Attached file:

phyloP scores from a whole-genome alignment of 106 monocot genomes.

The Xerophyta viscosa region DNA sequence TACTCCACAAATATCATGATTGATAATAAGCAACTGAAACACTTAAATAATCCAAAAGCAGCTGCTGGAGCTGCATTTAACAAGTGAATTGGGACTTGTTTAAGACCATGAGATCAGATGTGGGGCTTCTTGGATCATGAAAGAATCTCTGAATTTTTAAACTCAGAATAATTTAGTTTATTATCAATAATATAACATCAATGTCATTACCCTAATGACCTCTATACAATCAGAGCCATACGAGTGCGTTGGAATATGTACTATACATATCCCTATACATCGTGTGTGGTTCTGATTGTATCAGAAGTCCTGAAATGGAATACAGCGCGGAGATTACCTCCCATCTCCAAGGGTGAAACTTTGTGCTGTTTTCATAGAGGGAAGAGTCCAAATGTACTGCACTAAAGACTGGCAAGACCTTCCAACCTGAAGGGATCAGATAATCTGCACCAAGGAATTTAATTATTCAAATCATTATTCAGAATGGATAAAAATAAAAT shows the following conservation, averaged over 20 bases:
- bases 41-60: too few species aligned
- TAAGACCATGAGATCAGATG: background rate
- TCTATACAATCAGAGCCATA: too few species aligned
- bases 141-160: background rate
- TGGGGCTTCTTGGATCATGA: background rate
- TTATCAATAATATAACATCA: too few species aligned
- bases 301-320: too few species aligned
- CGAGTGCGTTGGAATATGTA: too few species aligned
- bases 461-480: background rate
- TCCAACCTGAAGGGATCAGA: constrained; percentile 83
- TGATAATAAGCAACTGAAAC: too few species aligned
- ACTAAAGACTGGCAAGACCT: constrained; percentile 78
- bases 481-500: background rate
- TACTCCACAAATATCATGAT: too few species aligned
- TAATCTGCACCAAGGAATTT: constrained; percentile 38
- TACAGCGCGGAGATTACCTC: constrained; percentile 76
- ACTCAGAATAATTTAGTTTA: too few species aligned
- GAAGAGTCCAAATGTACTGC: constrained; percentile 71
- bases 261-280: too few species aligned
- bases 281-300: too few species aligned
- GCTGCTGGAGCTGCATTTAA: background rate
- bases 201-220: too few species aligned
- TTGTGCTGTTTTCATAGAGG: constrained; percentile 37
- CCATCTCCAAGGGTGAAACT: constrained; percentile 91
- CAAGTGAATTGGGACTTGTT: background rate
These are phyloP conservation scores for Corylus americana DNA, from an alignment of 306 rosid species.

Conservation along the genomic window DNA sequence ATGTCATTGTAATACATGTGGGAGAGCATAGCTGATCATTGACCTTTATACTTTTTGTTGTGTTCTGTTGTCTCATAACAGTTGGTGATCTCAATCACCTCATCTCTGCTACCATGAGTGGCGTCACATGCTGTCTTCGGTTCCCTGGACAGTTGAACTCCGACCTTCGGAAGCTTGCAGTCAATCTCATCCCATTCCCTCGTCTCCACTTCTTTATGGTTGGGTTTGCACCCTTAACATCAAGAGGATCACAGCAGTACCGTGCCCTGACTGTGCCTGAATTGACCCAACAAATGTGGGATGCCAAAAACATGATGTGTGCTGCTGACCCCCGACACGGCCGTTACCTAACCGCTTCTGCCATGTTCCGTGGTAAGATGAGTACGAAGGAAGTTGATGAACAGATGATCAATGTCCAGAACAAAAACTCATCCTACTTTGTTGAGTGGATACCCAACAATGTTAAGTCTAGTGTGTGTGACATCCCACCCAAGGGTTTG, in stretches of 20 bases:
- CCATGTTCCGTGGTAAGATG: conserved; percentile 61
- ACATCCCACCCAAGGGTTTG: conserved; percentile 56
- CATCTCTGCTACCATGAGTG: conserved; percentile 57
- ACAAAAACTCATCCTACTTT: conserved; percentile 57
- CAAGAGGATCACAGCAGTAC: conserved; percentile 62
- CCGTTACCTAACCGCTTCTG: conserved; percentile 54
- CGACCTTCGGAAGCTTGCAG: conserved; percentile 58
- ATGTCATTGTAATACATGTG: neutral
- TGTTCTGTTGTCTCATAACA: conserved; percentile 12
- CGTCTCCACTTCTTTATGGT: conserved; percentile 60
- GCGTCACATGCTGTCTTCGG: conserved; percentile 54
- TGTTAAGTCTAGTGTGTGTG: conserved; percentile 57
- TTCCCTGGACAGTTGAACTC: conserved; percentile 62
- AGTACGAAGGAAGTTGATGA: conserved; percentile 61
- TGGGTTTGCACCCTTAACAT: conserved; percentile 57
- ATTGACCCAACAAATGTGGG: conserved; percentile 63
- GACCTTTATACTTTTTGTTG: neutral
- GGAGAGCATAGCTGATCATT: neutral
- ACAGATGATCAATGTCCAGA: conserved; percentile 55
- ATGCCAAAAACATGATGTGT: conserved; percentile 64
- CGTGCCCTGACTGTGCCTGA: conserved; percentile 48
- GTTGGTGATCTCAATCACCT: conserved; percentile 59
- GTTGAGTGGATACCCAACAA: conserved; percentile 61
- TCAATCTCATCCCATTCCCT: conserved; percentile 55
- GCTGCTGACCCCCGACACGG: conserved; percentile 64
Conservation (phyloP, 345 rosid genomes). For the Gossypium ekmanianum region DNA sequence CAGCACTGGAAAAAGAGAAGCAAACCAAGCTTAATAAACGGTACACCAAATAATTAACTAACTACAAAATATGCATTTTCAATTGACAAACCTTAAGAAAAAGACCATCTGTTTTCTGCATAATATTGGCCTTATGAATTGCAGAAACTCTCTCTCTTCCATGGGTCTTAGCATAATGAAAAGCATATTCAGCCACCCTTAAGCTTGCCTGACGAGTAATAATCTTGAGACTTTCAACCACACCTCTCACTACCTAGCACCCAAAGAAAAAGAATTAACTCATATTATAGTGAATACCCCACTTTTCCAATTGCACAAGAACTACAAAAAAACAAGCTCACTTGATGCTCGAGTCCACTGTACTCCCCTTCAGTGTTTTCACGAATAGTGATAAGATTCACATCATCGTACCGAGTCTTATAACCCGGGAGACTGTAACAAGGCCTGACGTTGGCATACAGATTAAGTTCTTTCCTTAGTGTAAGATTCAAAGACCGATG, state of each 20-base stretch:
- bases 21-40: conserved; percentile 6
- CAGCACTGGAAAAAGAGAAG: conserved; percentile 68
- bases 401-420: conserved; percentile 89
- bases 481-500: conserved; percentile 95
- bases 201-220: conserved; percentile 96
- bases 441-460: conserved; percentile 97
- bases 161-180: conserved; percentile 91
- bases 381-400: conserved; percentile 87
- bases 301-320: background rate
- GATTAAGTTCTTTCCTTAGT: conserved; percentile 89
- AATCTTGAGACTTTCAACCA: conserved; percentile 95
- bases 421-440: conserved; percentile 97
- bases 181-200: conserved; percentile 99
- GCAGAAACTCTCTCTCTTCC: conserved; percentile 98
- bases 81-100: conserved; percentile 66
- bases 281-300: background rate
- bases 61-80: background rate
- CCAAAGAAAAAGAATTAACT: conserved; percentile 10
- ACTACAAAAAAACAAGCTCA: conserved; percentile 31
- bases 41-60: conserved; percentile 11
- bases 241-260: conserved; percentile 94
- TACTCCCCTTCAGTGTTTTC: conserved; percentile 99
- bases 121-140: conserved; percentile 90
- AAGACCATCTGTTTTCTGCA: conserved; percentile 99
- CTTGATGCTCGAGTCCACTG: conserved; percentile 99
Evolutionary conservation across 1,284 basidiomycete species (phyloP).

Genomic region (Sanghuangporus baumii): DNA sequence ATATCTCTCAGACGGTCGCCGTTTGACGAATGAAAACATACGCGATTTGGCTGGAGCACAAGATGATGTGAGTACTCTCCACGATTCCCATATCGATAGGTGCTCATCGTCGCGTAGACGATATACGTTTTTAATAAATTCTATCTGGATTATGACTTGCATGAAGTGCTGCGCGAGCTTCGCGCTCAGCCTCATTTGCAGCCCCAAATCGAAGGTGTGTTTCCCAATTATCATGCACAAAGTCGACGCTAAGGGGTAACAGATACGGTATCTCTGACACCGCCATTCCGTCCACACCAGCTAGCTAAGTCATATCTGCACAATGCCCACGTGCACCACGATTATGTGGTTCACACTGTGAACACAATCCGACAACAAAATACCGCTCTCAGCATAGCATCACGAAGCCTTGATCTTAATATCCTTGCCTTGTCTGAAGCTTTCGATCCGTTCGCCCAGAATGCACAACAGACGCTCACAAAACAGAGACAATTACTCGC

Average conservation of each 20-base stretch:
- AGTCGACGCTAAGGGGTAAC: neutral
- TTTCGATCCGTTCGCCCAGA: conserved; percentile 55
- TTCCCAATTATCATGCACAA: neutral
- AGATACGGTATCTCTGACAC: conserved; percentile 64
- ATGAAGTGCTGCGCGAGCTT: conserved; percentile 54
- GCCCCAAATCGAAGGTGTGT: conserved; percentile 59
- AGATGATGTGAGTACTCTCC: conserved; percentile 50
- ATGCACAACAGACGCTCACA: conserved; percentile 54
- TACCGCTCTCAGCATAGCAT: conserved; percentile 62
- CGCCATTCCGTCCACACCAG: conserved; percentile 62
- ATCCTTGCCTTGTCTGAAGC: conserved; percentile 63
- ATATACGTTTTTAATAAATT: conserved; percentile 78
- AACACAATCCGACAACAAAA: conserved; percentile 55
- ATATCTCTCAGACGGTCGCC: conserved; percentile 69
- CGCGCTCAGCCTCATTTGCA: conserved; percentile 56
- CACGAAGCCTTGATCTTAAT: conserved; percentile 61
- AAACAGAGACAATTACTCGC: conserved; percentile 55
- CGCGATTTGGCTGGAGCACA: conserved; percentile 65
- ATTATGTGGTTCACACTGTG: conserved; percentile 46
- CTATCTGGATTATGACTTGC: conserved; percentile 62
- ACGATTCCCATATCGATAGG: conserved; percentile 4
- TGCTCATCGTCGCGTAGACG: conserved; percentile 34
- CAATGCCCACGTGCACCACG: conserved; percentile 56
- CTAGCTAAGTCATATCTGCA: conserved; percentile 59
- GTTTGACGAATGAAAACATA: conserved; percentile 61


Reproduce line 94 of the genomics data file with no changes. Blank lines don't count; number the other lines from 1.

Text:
- ATCCTTGCCTTGTCTGAAGC: conserved; percentile 63